NICKI COLLEN: I think we have to be clever about it. I don’t think we want to take away from the athlete. I think the fact that Creighton went into Iowa and won in front of a sellout crowd, kudos to the Hawkeyes fans for selling out their last three games. It’s incredible.
And great fans here in Waco this weekend. The one thing I don’t want to see our game do is go to neutral sites and not play in front of everyone. You look at the Big 12 tournament, and had Iowa State beating Texas in the semifinals. It would’ve been certainly 10,000 Iowa State fans, but instead there was a nice contingent from Baylor and one from Texas.
But it didn’t have the same — the building didn’t have the same energy as watching the Iowa State-Texas game and watching Texas beat Iowa State.
I would want to know that we have a plan for how to put people in the stands at neutral site games. If we do, awesome. I mean, I know it’s controversial to start talking about, but Debbie Antonelli has been talking about Sweet 16 in Vegas.
I think it’s a unique idea of how we can grow our fan base and fans can plan every year to be places. I think women’s basketball, people will travel, but is moving from Bridgeport to Hartford to wherever, is that really neutral each year? Would love to say yes. I would. I would really love to say yes.
We just lost, and I do think it would cause more upsets, but I also would want to know that the student-athlete experience was going to be really, really good, too, and that they were going to be creative in finding ways to fill the stands.
Because I know that when I played I would rather play in front of 10,000 people screaming against me than 500 people.
Q. Coach, NaLyssa Smith didn’t have her best day today obviously, but had an outstanding career. I know this is obviously your first year with the program and coaching her, but how would you sum up and want fans to remember her as well as your other seniors and this entire year?
NICKI COLLEN: I mean, NaLyssa had 2000 points and 1000 rebounds. That’s remarkable. It’s remarkable consistency. You know, I think especially as someone who got 2000 and a 1000 and didn’t start as a freshman. I don’t know that there has been a lot of — you have to go to stats.com to find that out, who has scored 2000 points in their career and didn’t start knowing that Kalani and Lauren were here.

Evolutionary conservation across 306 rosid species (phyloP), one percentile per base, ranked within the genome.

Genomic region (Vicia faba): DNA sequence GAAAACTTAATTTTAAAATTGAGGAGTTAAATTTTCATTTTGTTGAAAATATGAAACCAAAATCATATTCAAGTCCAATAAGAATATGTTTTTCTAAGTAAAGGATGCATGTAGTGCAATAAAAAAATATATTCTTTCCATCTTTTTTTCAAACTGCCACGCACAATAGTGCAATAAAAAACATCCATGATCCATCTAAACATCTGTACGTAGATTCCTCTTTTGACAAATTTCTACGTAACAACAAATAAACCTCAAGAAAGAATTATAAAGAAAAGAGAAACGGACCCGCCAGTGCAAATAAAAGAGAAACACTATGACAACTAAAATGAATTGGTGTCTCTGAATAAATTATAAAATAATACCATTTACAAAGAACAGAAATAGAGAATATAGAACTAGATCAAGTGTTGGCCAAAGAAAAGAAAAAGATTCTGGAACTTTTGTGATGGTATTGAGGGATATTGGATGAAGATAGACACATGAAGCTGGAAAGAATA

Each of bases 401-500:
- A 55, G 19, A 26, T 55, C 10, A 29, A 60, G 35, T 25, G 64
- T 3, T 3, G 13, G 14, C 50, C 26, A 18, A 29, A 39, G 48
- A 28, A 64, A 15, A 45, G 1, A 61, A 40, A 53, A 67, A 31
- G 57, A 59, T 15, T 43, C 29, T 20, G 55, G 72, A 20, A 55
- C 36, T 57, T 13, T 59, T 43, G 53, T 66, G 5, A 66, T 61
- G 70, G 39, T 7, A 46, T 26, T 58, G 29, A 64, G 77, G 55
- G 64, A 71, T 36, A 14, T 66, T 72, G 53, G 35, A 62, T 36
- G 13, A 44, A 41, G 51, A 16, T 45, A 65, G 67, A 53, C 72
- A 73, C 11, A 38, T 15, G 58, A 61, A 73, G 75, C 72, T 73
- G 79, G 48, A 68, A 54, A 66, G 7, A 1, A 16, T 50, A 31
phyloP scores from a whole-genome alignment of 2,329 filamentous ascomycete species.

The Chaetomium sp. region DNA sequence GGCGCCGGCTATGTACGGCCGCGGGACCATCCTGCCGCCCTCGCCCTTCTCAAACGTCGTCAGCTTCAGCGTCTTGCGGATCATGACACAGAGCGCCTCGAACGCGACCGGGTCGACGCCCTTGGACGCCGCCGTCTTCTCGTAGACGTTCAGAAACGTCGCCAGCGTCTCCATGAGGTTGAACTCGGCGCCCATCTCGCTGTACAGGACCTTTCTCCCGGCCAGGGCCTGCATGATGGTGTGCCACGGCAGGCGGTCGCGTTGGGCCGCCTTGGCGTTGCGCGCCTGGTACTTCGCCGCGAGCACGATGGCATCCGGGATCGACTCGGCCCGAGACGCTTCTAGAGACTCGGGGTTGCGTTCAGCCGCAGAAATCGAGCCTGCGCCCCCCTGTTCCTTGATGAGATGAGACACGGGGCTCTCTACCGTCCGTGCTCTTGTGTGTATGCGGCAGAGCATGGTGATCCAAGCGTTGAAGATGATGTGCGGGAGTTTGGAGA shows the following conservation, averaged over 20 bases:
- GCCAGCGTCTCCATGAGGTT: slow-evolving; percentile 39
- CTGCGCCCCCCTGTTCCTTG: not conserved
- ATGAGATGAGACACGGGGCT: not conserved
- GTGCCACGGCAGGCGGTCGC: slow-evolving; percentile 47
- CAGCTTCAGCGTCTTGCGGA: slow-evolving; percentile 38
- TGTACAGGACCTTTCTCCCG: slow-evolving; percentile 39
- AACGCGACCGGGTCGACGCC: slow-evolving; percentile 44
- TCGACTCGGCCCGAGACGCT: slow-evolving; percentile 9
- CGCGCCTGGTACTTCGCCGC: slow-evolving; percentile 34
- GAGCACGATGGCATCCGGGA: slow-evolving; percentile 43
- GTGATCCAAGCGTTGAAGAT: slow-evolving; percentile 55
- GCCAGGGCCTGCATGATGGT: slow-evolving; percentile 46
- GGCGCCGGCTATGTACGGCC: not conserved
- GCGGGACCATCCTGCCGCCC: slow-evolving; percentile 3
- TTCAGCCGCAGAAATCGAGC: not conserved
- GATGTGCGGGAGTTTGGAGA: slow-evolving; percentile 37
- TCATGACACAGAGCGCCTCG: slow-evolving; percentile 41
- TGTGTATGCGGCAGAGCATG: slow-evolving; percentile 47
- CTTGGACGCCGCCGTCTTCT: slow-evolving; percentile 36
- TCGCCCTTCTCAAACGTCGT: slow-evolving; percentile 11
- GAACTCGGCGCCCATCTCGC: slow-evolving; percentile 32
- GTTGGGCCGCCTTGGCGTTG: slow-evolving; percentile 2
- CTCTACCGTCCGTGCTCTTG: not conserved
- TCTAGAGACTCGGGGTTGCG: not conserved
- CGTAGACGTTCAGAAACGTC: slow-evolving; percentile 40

She won a national championship and she was a big part of that. Obviously Lauren got hurt in that national championship game, and so a great player. I think a great player that developed her game. I think she’s the No. 1 pick in the WNBA draft. If she’s not, I’ll be disappointed, but that’s Mike Tebo choice.
I’ll just bother him if he gets it wrong. But I think NaLyssa is pretty quiet. She just kind of quietly goes about her business. She’s competitive. Had some of her biggest games when we needed her the most.
When she’s struggled at times she’s rallied, and then had huge games in second halves when we needed her. She came back from an injury against Texas and played all 20 in the second half, and I was prepared to not play her two seconds.
So I think she’s got warrior mentality. I still think her best basketball is still ahead of her. That’s not always the case. Some players show their best at the collegiate level and some people have a whole ‘nother level. I firmly believe NaLyssa has a whole ‘nother level to get to as she really understands the pro game and spacing.
I think long-term the kid can also be a kid that goes and gets a triple-double and becomes a really great passer, because she does so many things well with the basketball.
The other seniors, I mean, Jordan Lewis, in some ways I almost feel the worst for her, because when you have one year and your goal is to come somewhere and compete at the high level…
The other seniors have been there. They’ve been to Elite 8 and Final Fours, won a national championship. She came here to do something she hadn’t done before, and I don’t think it’s easy to come in and have the impact she had when you haven’t been in the program.
I think she quietly gained the respect of her teammates. In the summer she really kind of sat back and let other people lead. The more we challenged her to be a leader, because you could tell she had a great basketball IQ and I felt like she had the respect because she showed up and got extra shots, and she just is such a competitor.
You know, I’m grateful she said yes to coming here. She didn’t have to say yes. You know, I mean, yes, she had committed to come here, but there is nothing binding about a commitment when you’re transferring.
So I’m grateful that she chose to come here.
Queen, I told Queen, you know, she’s just one of those people that drives you crazy and that you love really hard all the time because she’s emotional, and there can be two sides to that.
I firmly believe that no matter what kind of mood that Queen was in that she was going to have my back. Queen hasn’t decided what she’s going to do yet. That will come sooner than later obviously.
But a great group. You know, I mean, I don’t know if I’m supposed to talk about Caitlin because she’s coming back, but how we played was really good for Caitlin.
She’s probably the one kid that maybe didn’t fit how they played in the past, so she was such a great team player but just never got a lot of minutes.
I thought she was our sixth starter all year long, and there were a lot times where we were better on floor without her. I mean, look at the game tonight. We couldn’t get any transaction. We were still plus three under 27 minutes.
The game changed when she was in it. She learned to play the 3 a little bit this year, which she’s never done before, and became a little bit of a big guard for us. Ja’Mee is coming back too, is a senior.
I think people don’t realize that Ja’Mee and Jordan and Sarah, she didn’t get a lot minutes here and Jordan didn’t play here, and Ja’Mee didn’t play here a year ago, so I thing think what we did was pretty special with three new starters at the guard spots.